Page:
25/03/2008 – BJJ (Advanced)Posted: 25/03/2008
Roger Gracie Academy (BJJ), Jude Samuel, London, UK – 25/03/2008 – Advanced
The Cranach exhibition was of a high standard, as you’d expect from the Royal Academy (though I think this is merely my second or third visit: I’ve been to the Turkish one they had a while back, and possibly one other, but can’t remember). I read an article somewhere that had somebody in a controlling position at the National Gallery stating that the role of exhibitions shouldn’t be to simply run ‘greatest hits’ of famous artists, but rather to introduce people to new work. I’m not sure I agree: the vast majority of visitors don’t have the luxury of travelling to the numerous different galleries spread around the world that such exhibitions draw upon, so I’m perfectly happy with the ‘greatest hits’ model. Perhaps I’m wrong on the demographic. Either way: Cranach is worth your time, and the audio guide was excellent, just like last time.
That was followed up by a meal at The Big Easy with a bunch of people from RGA. I wouldn’t normally be able to make that, as its on a Friday, but this particular Easter Weekend I’ve staying at my sister’s, who is on holiday. So, great to have the opportunity to talk at greater length. I do a lot of chatting at the academy, but its rare that I get to attend a proper social event. Of course, I still managed to get lost beforehand, even after Christina gave me directions, but I was only thirty minutes late. 😉
Training with my gf continues to be a good way to drill the basics. That’s even more true since the past couple of weeks, as she has been wanting to go over the same thing, which is great for really working the fundamentals. So since , that means we’ve only covered recovering guard from side control, transition to mount from side, cross choke from mount and guard, defence against cross choke and the trap and roll escape from mount. This Monday I also showed her the basic armbar from guard (along with the escape) so we could start using that as a drill to warm-up.
Back to training tonight, this was the first Tuesday I’d made in some time, and only the second advanced Tuesday. Since my first, the class is now back to 1.5hrs: I think the Friday nogi might be only an hour, but not sure. Jude arrived back from Spain recently, so good to have him teaching again: though his tough warm-ups are often a bit painful for a wimp like me, I find his detailed teaching style very helpful. Both the techniques, finally, started from closed guard, which makes a nice change from the constant open guard work we’ve been doing with Gustavo (though conversely, its also important to see stuff from my weaker positions).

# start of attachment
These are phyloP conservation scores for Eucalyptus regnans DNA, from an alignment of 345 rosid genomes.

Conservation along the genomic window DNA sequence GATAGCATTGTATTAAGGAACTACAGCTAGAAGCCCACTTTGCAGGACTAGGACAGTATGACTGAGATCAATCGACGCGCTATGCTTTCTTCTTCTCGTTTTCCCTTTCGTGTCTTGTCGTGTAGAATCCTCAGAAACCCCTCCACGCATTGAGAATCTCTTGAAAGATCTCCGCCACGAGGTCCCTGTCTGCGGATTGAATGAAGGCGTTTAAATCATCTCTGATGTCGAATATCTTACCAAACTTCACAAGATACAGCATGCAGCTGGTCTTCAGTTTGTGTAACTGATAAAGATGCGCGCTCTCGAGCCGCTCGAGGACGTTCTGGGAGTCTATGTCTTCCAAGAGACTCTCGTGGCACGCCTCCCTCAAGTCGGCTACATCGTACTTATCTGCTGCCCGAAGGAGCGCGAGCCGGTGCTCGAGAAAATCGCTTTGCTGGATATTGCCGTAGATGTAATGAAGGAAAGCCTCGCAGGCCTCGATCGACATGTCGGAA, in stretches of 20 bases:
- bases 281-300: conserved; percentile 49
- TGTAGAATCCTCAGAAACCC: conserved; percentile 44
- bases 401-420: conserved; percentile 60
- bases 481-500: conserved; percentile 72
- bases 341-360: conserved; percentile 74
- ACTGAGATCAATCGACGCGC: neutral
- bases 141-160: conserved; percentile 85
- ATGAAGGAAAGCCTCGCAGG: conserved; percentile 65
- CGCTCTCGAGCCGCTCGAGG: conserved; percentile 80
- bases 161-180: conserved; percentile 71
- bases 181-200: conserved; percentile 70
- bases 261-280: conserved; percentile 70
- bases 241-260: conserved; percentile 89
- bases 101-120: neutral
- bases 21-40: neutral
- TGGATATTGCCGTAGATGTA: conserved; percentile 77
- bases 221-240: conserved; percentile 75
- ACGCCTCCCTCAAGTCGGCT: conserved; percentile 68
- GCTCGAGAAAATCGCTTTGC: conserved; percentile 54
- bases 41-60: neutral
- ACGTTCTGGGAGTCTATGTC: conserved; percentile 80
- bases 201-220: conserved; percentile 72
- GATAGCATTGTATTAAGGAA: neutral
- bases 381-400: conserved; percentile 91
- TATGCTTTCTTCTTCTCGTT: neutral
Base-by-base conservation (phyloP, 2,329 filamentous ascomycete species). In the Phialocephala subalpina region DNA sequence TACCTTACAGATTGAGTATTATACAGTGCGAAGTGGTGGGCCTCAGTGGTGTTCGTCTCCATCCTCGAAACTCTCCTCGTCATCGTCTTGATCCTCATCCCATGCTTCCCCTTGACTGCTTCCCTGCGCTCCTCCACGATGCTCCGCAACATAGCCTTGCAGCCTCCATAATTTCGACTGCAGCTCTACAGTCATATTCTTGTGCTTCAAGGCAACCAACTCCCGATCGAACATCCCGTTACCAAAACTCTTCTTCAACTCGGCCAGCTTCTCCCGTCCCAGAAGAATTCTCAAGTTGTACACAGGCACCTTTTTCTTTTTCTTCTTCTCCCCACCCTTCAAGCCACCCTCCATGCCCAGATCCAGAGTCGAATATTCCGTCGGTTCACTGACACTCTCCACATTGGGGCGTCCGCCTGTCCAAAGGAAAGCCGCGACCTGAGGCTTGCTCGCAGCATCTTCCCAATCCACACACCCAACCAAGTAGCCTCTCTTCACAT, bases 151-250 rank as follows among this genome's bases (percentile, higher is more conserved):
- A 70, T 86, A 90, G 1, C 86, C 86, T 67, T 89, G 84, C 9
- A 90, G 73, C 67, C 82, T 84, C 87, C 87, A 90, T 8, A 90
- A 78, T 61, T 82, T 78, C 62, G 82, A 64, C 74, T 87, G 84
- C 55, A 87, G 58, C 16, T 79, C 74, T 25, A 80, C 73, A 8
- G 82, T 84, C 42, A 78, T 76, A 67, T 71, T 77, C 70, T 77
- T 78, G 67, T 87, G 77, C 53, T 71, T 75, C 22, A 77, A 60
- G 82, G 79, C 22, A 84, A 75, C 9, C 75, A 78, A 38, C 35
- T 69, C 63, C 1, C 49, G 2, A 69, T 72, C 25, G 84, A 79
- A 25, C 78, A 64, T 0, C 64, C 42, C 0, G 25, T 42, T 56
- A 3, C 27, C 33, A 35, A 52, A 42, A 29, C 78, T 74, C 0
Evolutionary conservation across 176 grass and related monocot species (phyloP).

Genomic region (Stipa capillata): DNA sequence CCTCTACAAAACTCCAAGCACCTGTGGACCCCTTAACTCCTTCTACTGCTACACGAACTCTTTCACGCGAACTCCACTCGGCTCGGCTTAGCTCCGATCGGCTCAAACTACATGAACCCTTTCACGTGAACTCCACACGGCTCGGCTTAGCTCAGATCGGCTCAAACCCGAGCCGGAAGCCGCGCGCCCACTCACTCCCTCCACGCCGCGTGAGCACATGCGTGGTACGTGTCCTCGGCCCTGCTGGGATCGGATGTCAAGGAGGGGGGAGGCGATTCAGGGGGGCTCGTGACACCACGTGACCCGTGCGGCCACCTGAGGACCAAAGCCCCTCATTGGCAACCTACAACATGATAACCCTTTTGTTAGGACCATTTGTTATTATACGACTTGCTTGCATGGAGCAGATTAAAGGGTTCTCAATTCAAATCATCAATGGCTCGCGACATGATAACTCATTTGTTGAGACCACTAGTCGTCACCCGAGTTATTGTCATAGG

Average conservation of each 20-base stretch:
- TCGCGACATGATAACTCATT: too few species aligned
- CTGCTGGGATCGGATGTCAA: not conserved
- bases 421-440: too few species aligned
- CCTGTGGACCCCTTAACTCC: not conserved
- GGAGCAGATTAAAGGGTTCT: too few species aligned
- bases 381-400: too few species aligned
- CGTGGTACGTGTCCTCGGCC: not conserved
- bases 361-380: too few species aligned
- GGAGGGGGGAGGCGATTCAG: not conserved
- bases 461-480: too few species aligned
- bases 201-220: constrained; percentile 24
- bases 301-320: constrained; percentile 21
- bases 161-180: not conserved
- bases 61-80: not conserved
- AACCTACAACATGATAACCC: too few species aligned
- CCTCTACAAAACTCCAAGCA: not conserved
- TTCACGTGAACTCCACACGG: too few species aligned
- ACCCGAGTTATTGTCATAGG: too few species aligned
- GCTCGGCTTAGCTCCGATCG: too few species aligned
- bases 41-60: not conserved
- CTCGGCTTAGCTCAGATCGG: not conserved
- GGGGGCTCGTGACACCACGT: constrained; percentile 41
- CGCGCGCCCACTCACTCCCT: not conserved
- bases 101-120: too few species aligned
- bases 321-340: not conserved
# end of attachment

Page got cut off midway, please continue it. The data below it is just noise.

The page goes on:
First, Jude showed us a sweep: no idea what the name is, so if anyone recognises it from the description, let me know! Grab their sleeve with both hands, one high and one low, then pull them down towards you, slipping your grip to their lower sleeve once they’re in close (can hold them there with your legs). Swivel to the side and with your other arm, grab their same side gi trousers, as low down as you can.
Pull their leg up to your head, also putting your opposite leg down, keeping it tight. Using the grip you have on their trousers, bring their leg up and roll them over into your mount. Note that you’ll need to maintain a good hold on their sleeve, as otherwise they can get their elbow to the floor and prevent the sweep.
The next technique was a triangle set-up starting from closed guard. You start with a cross-grip (grabbing their opposite sleeve), then with your other hand grab the fabric on their same side knee. Still on that same side, open your guard and bring your foot to their hip. Use that to shrimp out, bringing your other knee up under their arm on the inside (if you bring it up by the outside, they can wrap it with their arm and start to pass).
With the foot on their hip, push them backwards: this should stretch them out sufficiently that you can get your other foot into their bicep. Pull the sleeve you’re holding across their body as well as towards you, which then means you can slip the leg pressing into their bicep over the back of their neck. Finally, hook that ankle with your other leg and squeeze for the triangle.
Guard passage began with Tanvir, who has recently moved up to the advanced class. That’s good news for me, as he is around my size, perhaps even a little smaller. On top, I stayed in my usual defensive posture for much of the roll, though I did eventually force myself to stand up a few times. I shoved my hips forward like Christina often does against me (very successful: she frequently passes from there), but I couldn’t quite get the position.